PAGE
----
Cyclecomputers can be serviced when they malfunction, and most problems are not that difficult to fix. You will need a multimeter
Some repairs may also require a soldering iron and knowledge of how to use it.
Repairs to the innards of cyclecomputers are generally beyond the capability of bike shops, but the printed circuits and chips used in modern units are extremely reliable, so they rarely give trouble. The most common problems are in areas that are fairly easy to fix.
There are three basic causes of the vast majority of cyclecomputer malfunctions: Battery problems, wiring problems, and misalignment between the magnet and the sensor.
Battery failure is easy to diagnose. When the battery fails, the liquid crystal display will go completely blank. If you see any numbers on the screen, the battery is OK. Open up the unit and remove the battery. Examine the terminals to see if there is any corrosion.
If the terminals look fuzzy, clean them with a cotton swab dipped in ammonia. Put in a new battery. If the display is still blank, it is time to give up unless you are handy with a soldering iron.
When the battery is replaced, power is restored to the computer. Some units are a bit fussy about how cleanly power is restored. Ideally, the battery should make instantaneous, solid, contact with it's terminals, but in some cases, this is not so easy to do. If the battery makes contact on a «bouncy» way, the irregularities of contact as the battery is pushed in can send confusing messages to the circuit. This can cause «garbage» readings to appear. The unit may show all 8's, or random fragments of characters, or may come up blank.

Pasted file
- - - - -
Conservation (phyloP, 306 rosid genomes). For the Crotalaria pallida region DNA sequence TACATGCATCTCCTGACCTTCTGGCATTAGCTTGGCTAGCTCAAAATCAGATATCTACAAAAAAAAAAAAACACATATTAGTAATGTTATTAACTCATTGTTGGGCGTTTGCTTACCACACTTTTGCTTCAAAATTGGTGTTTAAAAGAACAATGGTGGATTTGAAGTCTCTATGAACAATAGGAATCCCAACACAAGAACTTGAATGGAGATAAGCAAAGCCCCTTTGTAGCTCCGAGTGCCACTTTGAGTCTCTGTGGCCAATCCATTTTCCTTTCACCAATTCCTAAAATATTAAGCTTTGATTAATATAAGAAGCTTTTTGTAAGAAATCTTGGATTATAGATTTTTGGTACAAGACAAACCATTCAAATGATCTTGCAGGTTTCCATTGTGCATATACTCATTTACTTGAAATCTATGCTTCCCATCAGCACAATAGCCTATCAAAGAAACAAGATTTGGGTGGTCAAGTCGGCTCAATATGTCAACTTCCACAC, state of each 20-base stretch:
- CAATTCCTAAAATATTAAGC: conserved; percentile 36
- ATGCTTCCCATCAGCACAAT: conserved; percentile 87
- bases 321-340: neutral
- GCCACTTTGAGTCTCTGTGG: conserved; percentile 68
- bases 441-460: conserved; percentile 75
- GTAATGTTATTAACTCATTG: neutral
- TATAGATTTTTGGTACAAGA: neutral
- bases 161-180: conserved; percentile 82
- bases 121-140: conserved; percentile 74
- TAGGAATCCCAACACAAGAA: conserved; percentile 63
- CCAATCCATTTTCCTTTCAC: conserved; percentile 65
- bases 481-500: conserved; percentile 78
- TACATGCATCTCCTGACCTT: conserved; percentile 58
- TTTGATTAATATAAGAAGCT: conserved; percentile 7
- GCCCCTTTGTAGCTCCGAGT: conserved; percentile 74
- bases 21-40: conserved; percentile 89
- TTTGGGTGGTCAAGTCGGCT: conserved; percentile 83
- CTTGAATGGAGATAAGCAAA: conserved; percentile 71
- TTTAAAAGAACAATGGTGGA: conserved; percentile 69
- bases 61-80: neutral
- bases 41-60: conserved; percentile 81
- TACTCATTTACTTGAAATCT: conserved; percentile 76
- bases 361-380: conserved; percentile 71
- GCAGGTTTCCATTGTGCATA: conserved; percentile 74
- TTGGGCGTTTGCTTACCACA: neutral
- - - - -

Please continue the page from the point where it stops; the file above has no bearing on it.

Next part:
This is a particularly common problem with the Cateye Solar, which has very tight spring contacts and uses two small batteries that are a bit hard to install. Many of them have been discarded as defective, when all they need is to have the batteries
Some other units have a special procedure
Electrical wiring on bicycles is often subjected to serious abuse, and it is very common to have breaks in the wiring, particularly if the wire is not properly routed and secured.
The usual problems occur around the headset, where the wire can be pulled too hard if the handlebars are turned farther than usual. Front wheel reading computers should be more reliable, because when they are properly installed there are no loose loops of wire. The wire should go up the fork blade to the front brake, and follow the brake cable to the handlebars, without being attached to the frame at all.
Rear mount units require a bit more care, because you have to allow a loop of wire sufficient for the handlebars to be turned fully in both directiona without overstressing the wire. The wire loop must also be kept safe from any possible contact with the tire. If a wire comes in contact with a tire, the wire will be worn through in just a few miles. Another area of potential difficulty with rear mount units is the wiring under the chainstay, which can be damaged by mounting the bike in some trainers.
There is a detailed article on this site about proper Cyclecomputer Installation.
The wiring is easy to check if you have an ohmmeter or a continuity checker (you should!). First you need to understand how these units work. What the manufacturers grandly call a «sensor» is actually nothing but a magnetically operated switch. When the magnet gets close enough, the switch closes, making contact between the two wires in the cable. When the magnet is not close to the «sensor» the switch is open, so there is no connection between the two wires.
If you remove the computer from its handlebar mount you will find two metal contacts (three for units with cadence function). These contacts and the mating contacts in the computer unit must be clean and make a firm, spring loaded connection for reliable operation. If cleaning the contacts doesn't restore normal operation you can check the wiring and magnet alignment with your ohmmeter or continuity tester.